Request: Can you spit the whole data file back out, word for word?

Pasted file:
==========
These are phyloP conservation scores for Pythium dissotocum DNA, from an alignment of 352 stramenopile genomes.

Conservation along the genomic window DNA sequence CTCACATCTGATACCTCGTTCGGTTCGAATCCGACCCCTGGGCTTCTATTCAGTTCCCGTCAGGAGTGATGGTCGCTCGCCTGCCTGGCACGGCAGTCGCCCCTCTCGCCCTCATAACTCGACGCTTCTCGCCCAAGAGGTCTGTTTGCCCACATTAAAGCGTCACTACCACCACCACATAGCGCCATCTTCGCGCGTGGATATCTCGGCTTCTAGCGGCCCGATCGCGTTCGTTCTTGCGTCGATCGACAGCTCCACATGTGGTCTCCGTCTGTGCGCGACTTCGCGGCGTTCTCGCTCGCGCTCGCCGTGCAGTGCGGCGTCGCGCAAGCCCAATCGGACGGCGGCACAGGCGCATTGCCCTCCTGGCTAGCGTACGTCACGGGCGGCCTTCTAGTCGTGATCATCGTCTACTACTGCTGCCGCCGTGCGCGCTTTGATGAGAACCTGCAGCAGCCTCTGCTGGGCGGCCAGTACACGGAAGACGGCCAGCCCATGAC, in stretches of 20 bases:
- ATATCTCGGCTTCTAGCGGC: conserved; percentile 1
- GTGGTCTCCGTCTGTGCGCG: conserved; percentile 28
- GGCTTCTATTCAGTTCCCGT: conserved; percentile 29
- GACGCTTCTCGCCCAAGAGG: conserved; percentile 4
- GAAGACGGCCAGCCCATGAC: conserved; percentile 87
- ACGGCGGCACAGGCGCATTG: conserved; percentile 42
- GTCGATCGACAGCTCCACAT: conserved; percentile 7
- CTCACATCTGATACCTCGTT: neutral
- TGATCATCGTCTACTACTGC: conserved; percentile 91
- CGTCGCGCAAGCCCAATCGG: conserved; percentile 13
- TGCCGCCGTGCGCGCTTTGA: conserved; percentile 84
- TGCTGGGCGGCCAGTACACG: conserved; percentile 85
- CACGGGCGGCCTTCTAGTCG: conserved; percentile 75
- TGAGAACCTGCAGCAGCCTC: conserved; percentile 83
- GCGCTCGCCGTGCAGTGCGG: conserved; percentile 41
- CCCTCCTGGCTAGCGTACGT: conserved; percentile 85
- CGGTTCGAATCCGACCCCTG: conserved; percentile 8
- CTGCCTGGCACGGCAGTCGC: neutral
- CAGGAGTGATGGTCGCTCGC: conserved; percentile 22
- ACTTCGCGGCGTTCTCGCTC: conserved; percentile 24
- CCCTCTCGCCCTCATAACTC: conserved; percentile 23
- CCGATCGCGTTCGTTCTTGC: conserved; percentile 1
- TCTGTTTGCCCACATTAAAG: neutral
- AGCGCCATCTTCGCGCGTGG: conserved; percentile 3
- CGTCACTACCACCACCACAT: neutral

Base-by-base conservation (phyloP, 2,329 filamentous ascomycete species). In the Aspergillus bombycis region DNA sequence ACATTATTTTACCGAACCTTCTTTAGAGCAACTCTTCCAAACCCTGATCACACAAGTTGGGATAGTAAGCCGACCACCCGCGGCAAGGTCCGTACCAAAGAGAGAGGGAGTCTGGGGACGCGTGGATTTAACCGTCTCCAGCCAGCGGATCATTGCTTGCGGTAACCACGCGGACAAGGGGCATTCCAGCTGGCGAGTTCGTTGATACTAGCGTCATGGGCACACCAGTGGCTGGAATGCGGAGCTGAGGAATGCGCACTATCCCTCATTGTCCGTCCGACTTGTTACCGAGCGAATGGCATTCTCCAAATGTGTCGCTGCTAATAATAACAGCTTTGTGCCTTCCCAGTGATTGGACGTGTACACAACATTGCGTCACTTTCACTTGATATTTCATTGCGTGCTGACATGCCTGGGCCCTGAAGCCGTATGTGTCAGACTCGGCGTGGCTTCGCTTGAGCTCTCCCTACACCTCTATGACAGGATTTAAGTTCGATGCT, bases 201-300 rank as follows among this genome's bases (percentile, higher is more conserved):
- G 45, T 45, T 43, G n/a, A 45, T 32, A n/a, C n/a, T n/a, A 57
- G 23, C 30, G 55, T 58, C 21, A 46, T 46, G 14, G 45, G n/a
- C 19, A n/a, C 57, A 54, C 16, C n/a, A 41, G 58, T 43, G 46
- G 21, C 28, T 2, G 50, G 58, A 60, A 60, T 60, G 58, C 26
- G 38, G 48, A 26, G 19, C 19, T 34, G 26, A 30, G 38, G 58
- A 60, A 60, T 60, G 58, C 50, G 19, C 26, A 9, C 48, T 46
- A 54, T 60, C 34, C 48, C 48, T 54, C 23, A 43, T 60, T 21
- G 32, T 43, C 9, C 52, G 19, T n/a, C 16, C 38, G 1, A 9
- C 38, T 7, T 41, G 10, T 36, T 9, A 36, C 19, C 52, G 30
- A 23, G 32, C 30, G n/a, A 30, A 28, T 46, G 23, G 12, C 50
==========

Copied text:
These are phyloP conservation scores for Pythium dissotocum DNA, from an alignment of 352 stramenopile genomes.

Conservation along the genomic window DNA sequence CTCACATCTGATACCTCGTTCGGTTCGAATCCGACCCCTGGGCTTCTATTCAGTTCCCGTCAGGAGTGATGGTCGCTCGCCTGCCTGGCACGGCAGTCGCCCCTCTCGCCCTCATAACTCGACGCTTCTCGCCCAAGAGGTCTGTTTGCCCACATTAAAGCGTCACTACCACCACCACATAGCGCCATCTTCGCGCGTGGATATCTCGGCTTCTAGCGGCCCGATCGCGTTCGTTCTTGCGTCGATCGACAGCTCCACATGTGGTCTCCGTCTGTGCGCGACTTCGCGGCGTTCTCGCTCGCGCTCGCCGTGCAGTGCGGCGTCGCGCAAGCCCAATCGGACGGCGGCACAGGCGCATTGCCCTCCTGGCTAGCGTACGTCACGGGCGGCCTTCTAGTCGTGATCATCGTCTACTACTGCTGCCGCCGTGCGCGCTTTGATGAGAACCTGCAGCAGCCTCTGCTGGGCGGCCAGTACACGGAAGACGGCCAGCCCATGAC, in stretches of 20 bases:
- ATATCTCGGCTTCTAGCGGC: conserved; percentile 1
- GTGGTCTCCGTCTGTGCGCG: conserved; percentile 28
- GGCTTCTATTCAGTTCCCGT: conserved; percentile 29
- GACGCTTCTCGCCCAAGAGG: conserved; percentile 4
- GAAGACGGCCAGCCCATGAC: conserved; percentile 87
- ACGGCGGCACAGGCGCATTG: conserved; percentile 42
- GTCGATCGACAGCTCCACAT: conserved; percentile 7
- CTCACATCTGATACCTCGTT: neutral
- TGATCATCGTCTACTACTGC: conserved; percentile 91
- CGTCGCGCAAGCCCAATCGG: conserved; percentile 13
- TGCCGCCGTGCGCGCTTTGA: conserved; percentile 84
- TGCTGGGCGGCCAGTACACG: conserved; percentile 85
- CACGGGCGGCCTTCTAGTCG: conserved; percentile 75
- TGAGAACCTGCAGCAGCCTC: conserved; percentile 83
- GCGCTCGCCGTGCAGTGCGG: conserved; percentile 41
- CCCTCCTGGCTAGCGTACGT: conserved; percentile 85
- CGGTTCGAATCCGACCCCTG: conserved; percentile 8
- CTGCCTGGCACGGCAGTCGC: neutral
- CAGGAGTGATGGTCGCTCGC: conserved; percentile 22
- ACTTCGCGGCGTTCTCGCTC: conserved; percentile 24
- CCCTCTCGCCCTCATAACTC: conserved; percentile 23
- CCGATCGCGTTCGTTCTTGC: conserved; percentile 1
- TCTGTTTGCCCACATTAAAG: neutral
- AGCGCCATCTTCGCGCGTGG: conserved; percentile 3
- CGTCACTACCACCACCACAT: neutral

Base-by-base conservation (phyloP, 2,329 filamentous ascomycete species). In the Aspergillus bombycis region DNA sequence ACATTATTTTACCGAACCTTCTTTAGAGCAACTCTTCCAAACCCTGATCACACAAGTTGGGATAGTAAGCCGACCACCCGCGGCAAGGTCCGTACCAAAGAGAGAGGGAGTCTGGGGACGCGTGGATTTAACCGTCTCCAGCCAGCGGATCATTGCTTGCGGTAACCACGCGGACAAGGGGCATTCCAGCTGGCGAGTTCGTTGATACTAGCGTCATGGGCACACCAGTGGCTGGAATGCGGAGCTGAGGAATGCGCACTATCCCTCATTGTCCGTCCGACTTGTTACCGAGCGAATGGCATTCTCCAAATGTGTCGCTGCTAATAATAACAGCTTTGTGCCTTCCCAGTGATTGGACGTGTACACAACATTGCGTCACTTTCACTTGATATTTCATTGCGTGCTGACATGCCTGGGCCCTGAAGCCGTATGTGTCAGACTCGGCGTGGCTTCGCTTGAGCTCTCCCTACACCTCTATGACAGGATTTAAGTTCGATGCT, bases 201-300 rank as follows among this genome's bases (percentile, higher is more conserved):
- G 45, T 45, T 43, G n/a, A 45, T 32, A n/a, C n/a, T n/a, A 57
- G 23, C 30, G 55, T 58, C 21, A 46, T 46, G 14, G 45, G n/a
- C 19, A n/a, C 57, A 54, C 16, C n/a, A 41, G 58, T 43, G 46
- G 21, C 28, T 2, G 50, G 58, A 60, A 60, T 60, G 58, C 26
- G 38, G 48, A 26, G 19, C 19, T 34, G 26, A 30, G 38, G 58
- A 60, A 60, T 60, G 58, C 50, G 19, C 26, A 9, C 48, T 46
- A 54, T 60, C 34, C 48, C 48, T 54, C 23, A 43, T 60, T 21
- G 32, T 43, C 9, C 52, G 19, T n/a, C 16, C 38, G 1, A 9
- C 38, T 7, T 41, G 10, T 36, T 9, A 36, C 19, C 52, G 30
- A 23, G 32, C 30, G n/a, A 30, A 28, T 46, G 23, G 12, C 50